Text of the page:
In this way, measurement using a coordinate measuring machine involves significant problems, including the fact that not all workplace operators can accurately measure shapes, the existence of parts that cannot be measured at all, and limited locations where the machine can be installed.
Measurement difficulties - Profilometer
A profile measurement system must trace an accurate measurement line perpendicular to the fillet or round corner shape.
Profilometers experience the following problems:
- Measurement is time consuming, including the time require to fixture the target and level it.
- The stylus of a profile measurement system moves up and down in an arc centered on the fulcrum of the stylus arm, and the tip of the stylus also moves in the X-axis direction. This produces error in the X-axis data.
- Tracing the desired line with the stylus is extremely difficult work, and even slight displacement of the stylus produces error in the measured values.
Measurement difficulties - Hand tools
Handheld tools, such as radius gauges and CR calipers are very convenient for measurement. However, there are multiple causes which result in measurement error or variation in the measurement data.
With calipers or a gauge, measurement conditions such as the contact force (measuring force) when measuring each point by hand and selection of the measured points differ depending on the operator. This results in variation in the measurement values and makes it difficult to obtain quantitative measurements. Shapes such as thin fins and blades also cannot be measured.
Fillets and Rounds Measurement Solutions
Reviewing the problems of conventional measuring instruments shows that there is a certain point which the problems all have in common. This is that measurement of a three-dimensional target or area is done by means of point and line contact.
To resolve these measurement problems, KEYENCE has developed the 3D Optical Profilometer VR Series. The VR Series accurately captures the 3D shape of the entire target surface without contacting the target. A 3D scan of the target on the stage can be completed in as little as one second, for high accuracy measurement of the 3D shape. The VR Series is capable of instantaneous and quantitative measurement with no errors in the measurement results. Some specific examples of the advantages are explained below.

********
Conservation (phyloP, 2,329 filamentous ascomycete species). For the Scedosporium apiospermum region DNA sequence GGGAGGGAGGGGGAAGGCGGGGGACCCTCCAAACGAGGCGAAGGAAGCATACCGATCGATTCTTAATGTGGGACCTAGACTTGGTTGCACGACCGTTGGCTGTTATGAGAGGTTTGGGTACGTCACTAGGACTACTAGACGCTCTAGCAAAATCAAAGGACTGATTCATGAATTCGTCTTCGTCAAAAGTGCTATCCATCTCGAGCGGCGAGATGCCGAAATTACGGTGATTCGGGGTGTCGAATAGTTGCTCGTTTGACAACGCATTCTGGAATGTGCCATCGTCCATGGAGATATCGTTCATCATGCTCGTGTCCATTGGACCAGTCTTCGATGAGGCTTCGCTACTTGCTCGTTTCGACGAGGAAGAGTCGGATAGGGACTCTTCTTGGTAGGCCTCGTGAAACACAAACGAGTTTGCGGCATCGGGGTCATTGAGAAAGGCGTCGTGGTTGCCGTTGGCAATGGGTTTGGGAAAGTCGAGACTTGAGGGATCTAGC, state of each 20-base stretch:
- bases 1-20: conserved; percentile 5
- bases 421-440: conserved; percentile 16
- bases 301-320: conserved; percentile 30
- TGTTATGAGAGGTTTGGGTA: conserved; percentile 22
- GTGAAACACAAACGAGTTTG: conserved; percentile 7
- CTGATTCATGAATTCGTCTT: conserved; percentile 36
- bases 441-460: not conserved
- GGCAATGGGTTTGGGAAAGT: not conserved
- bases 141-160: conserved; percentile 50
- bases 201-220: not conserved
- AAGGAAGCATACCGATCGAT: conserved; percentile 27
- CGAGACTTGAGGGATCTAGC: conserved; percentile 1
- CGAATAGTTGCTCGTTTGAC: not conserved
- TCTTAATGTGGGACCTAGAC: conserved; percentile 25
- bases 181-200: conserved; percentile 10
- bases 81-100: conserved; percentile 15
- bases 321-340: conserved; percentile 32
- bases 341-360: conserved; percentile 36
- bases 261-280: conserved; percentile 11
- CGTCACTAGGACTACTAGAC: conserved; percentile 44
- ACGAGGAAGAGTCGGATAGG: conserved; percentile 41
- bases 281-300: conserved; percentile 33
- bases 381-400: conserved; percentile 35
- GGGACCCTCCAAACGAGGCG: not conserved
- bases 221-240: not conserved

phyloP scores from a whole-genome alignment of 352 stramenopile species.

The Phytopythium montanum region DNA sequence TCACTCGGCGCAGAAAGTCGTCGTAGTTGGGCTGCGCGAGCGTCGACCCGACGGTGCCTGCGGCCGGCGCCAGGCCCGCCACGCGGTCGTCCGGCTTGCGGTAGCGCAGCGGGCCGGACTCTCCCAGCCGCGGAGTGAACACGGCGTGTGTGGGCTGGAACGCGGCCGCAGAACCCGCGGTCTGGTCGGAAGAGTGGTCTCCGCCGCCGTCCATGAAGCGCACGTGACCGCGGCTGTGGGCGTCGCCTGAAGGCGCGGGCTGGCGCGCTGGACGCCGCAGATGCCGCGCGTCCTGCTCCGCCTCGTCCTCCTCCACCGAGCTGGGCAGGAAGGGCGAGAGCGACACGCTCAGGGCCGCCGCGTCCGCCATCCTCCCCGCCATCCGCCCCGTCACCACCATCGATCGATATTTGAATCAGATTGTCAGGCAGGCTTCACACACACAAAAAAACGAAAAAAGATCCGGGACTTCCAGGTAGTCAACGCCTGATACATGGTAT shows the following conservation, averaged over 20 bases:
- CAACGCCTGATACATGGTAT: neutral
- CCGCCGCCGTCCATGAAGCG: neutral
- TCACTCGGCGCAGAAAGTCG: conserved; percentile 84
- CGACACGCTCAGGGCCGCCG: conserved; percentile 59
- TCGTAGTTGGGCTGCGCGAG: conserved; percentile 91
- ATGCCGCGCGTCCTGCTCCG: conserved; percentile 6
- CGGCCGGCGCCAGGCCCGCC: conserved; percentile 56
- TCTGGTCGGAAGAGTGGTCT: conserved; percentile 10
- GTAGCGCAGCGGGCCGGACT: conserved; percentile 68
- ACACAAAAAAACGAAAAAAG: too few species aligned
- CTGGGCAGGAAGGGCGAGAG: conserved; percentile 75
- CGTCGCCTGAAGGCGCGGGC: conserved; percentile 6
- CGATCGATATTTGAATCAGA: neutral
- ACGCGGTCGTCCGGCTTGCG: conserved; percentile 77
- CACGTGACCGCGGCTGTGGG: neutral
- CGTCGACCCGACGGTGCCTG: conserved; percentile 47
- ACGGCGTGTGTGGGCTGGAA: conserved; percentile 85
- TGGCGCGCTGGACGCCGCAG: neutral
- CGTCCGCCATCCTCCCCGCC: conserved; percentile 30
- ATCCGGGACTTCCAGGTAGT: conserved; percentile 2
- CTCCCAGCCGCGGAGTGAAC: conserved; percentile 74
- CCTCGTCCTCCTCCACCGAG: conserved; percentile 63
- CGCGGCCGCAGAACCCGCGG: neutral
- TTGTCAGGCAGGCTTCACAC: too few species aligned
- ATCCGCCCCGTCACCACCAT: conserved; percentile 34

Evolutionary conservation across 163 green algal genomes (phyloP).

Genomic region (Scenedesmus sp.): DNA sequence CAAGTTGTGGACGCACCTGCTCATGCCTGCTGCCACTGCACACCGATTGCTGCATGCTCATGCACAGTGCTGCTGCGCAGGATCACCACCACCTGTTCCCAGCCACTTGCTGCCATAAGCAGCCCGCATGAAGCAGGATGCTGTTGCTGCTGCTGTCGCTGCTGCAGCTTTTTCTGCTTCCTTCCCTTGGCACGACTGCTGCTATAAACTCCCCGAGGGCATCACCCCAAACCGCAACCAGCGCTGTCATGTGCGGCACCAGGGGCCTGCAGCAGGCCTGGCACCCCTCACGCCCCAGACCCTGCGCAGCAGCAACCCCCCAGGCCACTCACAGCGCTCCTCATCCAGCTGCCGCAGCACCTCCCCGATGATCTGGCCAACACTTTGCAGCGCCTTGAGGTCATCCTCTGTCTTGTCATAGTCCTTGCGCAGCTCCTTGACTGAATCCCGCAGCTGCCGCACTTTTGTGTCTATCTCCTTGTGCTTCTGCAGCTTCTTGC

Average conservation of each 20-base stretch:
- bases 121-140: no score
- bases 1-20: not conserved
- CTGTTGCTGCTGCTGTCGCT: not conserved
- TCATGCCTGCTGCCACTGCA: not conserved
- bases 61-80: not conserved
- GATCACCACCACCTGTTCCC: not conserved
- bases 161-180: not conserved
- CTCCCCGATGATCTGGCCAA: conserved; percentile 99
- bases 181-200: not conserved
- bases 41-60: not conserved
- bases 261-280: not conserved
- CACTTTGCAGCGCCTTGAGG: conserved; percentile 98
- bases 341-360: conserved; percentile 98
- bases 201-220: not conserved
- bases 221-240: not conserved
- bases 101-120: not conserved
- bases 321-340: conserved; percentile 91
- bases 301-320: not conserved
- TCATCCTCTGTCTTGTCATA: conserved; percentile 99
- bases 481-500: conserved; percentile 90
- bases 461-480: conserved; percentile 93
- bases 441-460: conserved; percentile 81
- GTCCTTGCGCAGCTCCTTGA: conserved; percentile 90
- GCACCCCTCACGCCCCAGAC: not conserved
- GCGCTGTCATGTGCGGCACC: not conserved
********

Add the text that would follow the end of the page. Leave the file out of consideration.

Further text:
Advantage 1: Capable of measuring recessed areas
The VR Series can measure areas where a probe or stylus cannot reach. With a contact-type measuring instrument, it is difficult to measure targets where the pitch is small and there are recesses, such as blade tools and heatsink fins. The VR Series can also measure cross-section shapes at the same time.
The VR Series can measure fillets, rounds, and their heights by virtually cutting the workpiece. Workpiece shapes can be analyzed in a short time by using the analysis templates which allow users to register the measurement items in advance. This makes it possible to rapidly perform measurement which previously required much time or was not possible.
Advantage 2: No fixturing required.
Measurement can be performed simply by placing the target on the stage and pressing a button.
Unlike conventional measuring instruments, the VR Series extracts the features of the target placed on the stage, and automatically corrects its position. The strict positioning which previously required much time and effort is no longer necessary. This makes it possible for even an inexperienced operator to easily and instantaneously perform measurement, and eliminates the need to assign a specialized operator to measurement work.
Advantage 3: No measurement variation
The VR Series can automatically draw profile lines perpendicular to the fillet or round. This eliminates variation in the measurement results and ensures different operators will obtain the same measurement results.
Once a workpiece has been scanned, its profile (cross-section) can also be measured at locations different from the locations used in past measurement. This eliminates the need to set and measure the same target again. This also enables comparisons with past data to check the differences in shape when a workpiece is supposed to have the same shape but was manufactured in a different lot using different materials under different processing conditions.
Summary: Measure Fillets and Rounds with Greater Efficiency
The VR Series resolves the problems faced by conventional measuring instruments by instantaneously measuring accurate 3D target shapes with high-speed, non-contact 3D scanning.
- No measurement variation across different operators.
- Without the need for positioning or other preparation, measurement can be done simply by placing the target on the stage and pressing a button. This eliminates the need to assign a specialized operator for measurement work.
- 3D shapes can be measured easily at high speeds with high accuracy. This makes it possible to measure a large number of targets in a short time, helping to improve quality.
This system also allows comparisons with past 3D shape data and CAD data, as well as easy data analysis such as distribution within tolerances. It can be used effectively for a wide range of purposes including product development, manufacturing trend analysis, and sampling inspections.